However, A does not mean A flat. In fact B stands for B flat. In the days when keyboards only had white notes, leading experimental musicians daringly started 6-note scales on an F and found that they did not like the sound of the B, so they created a second kind of B: a soft one (B flat). The soft sign became our flat sign, while the so-called hard B was represented by a capital H which developed into both the sharp and the natural sign. Hence the German terminology.
The Doh man
Sir: Admirer though I am of the multi-talented and many-voiced Dan Castellaneta, I think Andrew Gumbel (2 April) is mistaken in crediting him with the invention of Homer Simpson's trademark phrase "Doh!"
That honour surely belongs to the late James Finlayson, longtime supporting player in many of Laurel and Hardy's shorts and feature films. He used it to express his fury, disgust or frustration at the unending indignities heaped upon him by that immortal duo. When these films were shown on television in the 1970s, my two very young nephews always greeted his appearance with cries of "It's the Doh man!"
Organically cut off
Sir: On behalf of all your readers who live in remoter parts of the UK, the next time you do an "organics" supplement (5 April), would you please ask the suppliers you feature why either they won't deliver to remoter or non-mainland parts of the UK, or if they do, why do they slap on such excessive delivery surcharges?
ALLAN D FORRESTER
Sir: I entirely agree with your correspondent Marialette de Haas (Letters, 3 April).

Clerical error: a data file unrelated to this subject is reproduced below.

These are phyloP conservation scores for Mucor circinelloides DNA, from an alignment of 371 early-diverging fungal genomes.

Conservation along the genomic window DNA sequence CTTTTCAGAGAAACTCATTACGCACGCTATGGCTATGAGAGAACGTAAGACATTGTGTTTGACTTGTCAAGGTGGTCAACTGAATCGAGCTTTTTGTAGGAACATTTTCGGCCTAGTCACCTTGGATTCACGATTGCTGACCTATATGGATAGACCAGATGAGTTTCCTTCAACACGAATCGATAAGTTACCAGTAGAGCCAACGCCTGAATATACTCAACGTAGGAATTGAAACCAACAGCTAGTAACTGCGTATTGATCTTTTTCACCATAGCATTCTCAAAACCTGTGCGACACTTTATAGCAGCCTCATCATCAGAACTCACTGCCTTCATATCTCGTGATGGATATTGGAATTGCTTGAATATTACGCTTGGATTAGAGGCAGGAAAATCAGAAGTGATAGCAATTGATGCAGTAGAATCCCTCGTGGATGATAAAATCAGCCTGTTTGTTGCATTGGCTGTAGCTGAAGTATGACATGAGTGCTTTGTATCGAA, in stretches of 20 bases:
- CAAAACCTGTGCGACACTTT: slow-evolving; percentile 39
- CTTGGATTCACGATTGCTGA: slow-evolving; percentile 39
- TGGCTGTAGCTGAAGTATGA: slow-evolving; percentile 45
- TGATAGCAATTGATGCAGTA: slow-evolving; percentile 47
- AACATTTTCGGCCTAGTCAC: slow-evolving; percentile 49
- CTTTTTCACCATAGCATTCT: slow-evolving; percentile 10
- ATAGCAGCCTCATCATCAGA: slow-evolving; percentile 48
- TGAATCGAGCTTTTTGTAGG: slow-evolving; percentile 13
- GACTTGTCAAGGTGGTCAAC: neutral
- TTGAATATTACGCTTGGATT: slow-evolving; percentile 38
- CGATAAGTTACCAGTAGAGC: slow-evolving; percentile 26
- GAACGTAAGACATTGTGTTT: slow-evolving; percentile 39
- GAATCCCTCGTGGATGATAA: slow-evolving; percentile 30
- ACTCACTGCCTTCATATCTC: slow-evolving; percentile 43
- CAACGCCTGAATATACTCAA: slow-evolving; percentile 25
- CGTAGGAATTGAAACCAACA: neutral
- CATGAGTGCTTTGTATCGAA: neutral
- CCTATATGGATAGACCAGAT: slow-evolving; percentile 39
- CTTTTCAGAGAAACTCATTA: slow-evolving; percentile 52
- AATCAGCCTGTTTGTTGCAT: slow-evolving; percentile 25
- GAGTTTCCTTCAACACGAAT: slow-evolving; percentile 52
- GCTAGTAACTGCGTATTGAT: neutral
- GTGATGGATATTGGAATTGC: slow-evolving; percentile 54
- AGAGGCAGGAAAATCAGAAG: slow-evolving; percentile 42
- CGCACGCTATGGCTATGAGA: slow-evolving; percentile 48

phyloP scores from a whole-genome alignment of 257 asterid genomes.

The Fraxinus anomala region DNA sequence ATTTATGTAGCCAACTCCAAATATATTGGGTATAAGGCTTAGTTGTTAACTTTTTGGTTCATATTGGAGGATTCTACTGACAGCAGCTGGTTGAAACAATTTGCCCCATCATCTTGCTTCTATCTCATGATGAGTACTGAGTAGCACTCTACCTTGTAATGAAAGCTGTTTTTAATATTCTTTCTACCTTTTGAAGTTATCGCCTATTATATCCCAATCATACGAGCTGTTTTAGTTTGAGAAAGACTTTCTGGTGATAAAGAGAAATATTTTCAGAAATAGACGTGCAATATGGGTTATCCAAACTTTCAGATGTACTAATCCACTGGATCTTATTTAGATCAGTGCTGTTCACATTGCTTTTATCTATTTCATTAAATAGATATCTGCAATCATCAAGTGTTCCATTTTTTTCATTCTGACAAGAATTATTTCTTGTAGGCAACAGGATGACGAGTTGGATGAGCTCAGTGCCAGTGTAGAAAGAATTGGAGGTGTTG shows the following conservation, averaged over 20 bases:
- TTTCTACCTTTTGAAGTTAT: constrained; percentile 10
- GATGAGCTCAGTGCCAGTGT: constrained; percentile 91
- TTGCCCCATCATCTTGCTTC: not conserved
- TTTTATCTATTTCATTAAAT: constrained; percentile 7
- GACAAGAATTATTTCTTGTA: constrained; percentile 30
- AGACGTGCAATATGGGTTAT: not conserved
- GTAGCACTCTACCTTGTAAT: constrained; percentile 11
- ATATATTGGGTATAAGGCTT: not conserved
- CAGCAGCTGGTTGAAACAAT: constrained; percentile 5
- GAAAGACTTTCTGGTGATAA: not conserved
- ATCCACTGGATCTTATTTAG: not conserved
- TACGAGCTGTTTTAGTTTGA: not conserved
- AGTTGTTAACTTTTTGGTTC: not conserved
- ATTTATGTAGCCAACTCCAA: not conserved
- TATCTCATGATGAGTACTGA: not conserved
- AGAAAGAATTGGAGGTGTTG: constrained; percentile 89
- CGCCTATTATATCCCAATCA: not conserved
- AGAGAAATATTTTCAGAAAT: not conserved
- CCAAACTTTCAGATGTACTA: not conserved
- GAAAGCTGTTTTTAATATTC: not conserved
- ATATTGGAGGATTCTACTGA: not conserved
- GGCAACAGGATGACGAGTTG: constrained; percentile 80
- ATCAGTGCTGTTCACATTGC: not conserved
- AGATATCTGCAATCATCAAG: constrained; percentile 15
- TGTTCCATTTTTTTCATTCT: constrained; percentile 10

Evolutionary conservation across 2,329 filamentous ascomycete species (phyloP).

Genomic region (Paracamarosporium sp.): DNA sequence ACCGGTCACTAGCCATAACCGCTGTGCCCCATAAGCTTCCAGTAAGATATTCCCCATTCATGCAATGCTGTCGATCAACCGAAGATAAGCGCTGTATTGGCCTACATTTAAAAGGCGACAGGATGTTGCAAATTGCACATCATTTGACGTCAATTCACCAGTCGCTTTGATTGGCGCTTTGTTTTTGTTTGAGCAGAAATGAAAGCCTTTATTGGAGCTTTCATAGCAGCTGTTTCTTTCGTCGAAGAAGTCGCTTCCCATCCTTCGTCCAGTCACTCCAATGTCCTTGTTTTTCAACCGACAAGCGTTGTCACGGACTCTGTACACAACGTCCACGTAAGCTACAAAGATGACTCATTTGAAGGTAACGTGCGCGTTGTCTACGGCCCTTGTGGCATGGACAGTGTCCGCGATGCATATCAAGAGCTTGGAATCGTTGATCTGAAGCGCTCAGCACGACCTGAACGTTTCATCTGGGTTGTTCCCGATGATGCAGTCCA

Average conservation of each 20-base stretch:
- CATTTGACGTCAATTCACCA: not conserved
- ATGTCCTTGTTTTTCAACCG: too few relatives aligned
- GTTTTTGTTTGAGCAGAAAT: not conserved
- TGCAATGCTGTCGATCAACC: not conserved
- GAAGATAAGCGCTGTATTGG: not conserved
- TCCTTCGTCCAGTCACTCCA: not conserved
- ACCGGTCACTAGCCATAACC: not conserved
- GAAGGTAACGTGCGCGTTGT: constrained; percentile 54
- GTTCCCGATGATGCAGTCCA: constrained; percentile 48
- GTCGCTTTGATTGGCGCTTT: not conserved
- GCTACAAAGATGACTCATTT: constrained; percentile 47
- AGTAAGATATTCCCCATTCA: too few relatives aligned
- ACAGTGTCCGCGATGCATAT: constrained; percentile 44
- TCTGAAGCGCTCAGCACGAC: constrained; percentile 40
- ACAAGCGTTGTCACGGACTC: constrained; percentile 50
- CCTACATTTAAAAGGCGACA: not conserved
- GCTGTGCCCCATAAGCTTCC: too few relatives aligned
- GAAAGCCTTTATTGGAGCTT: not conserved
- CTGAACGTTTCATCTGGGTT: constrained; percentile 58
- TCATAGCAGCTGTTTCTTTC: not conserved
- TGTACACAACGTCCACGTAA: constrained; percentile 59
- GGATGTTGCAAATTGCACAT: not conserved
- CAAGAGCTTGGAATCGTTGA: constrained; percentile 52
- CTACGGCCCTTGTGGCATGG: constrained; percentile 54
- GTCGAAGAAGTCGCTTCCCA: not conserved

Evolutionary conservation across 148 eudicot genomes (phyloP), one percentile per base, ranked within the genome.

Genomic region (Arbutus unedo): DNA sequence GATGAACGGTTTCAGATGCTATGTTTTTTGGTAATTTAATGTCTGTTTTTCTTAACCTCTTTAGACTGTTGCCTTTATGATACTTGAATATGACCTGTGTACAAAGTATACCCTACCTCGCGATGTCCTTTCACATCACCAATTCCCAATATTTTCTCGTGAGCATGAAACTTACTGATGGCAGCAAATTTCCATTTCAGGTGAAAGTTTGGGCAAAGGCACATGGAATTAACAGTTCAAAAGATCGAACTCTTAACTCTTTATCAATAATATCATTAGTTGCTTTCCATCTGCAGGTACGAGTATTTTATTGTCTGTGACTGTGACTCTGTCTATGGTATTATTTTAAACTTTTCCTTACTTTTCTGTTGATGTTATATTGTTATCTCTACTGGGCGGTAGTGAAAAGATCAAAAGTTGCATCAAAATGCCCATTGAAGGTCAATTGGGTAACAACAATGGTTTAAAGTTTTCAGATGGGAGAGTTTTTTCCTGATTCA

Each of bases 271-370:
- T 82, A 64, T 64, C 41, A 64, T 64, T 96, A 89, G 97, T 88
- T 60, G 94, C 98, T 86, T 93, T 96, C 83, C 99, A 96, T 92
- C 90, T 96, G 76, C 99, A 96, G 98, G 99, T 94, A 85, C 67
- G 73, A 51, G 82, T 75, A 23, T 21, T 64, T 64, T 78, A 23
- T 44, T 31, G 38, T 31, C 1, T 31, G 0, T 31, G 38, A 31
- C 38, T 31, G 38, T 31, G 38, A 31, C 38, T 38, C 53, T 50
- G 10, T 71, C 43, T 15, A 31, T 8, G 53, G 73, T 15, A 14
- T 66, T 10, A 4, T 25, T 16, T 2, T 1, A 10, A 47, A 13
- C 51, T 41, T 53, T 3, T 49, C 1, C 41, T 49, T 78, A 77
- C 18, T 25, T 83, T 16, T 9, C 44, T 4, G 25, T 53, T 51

I have always been irritated by the patronising English voice-over which our media feel to be necessary whenever a foreign tongue is spoken. We British should be ashamed of our lack of linguistic competence as compared with our European neighbours, who commonly speak at least one other European language to a reasonable degree of fluency.
Sub-titles would at least allow those of us who wish to gain in linguistic proficiency to enjoy the experience of hearing languages spoken by native speakers rather than a dumbed-down English monologue.
Sir: The author of Nineteen Eighty-Four could not only predict a grim future but also one of gaiety and intelligent humour. After watching the 19-year-old Peter Ustinov perform in a review in 1941, George Orwell wrote: "I prophesy that nothing will stop Mr Ustinov, who must still be extremely young, from ending up in the highbrow theatre. Even when he is playing the fool in the lightest manner he manages to convey an atmosphere of intellectual distinction." Not bad!
Sir: Having avoided the Irish theme pubs which have sprouted up in the UK over recent years (Letters, 31 March), I am now looking forward to visiting these as they become entirely non-smoking to copy even more faithfully the genuine Irish establishments.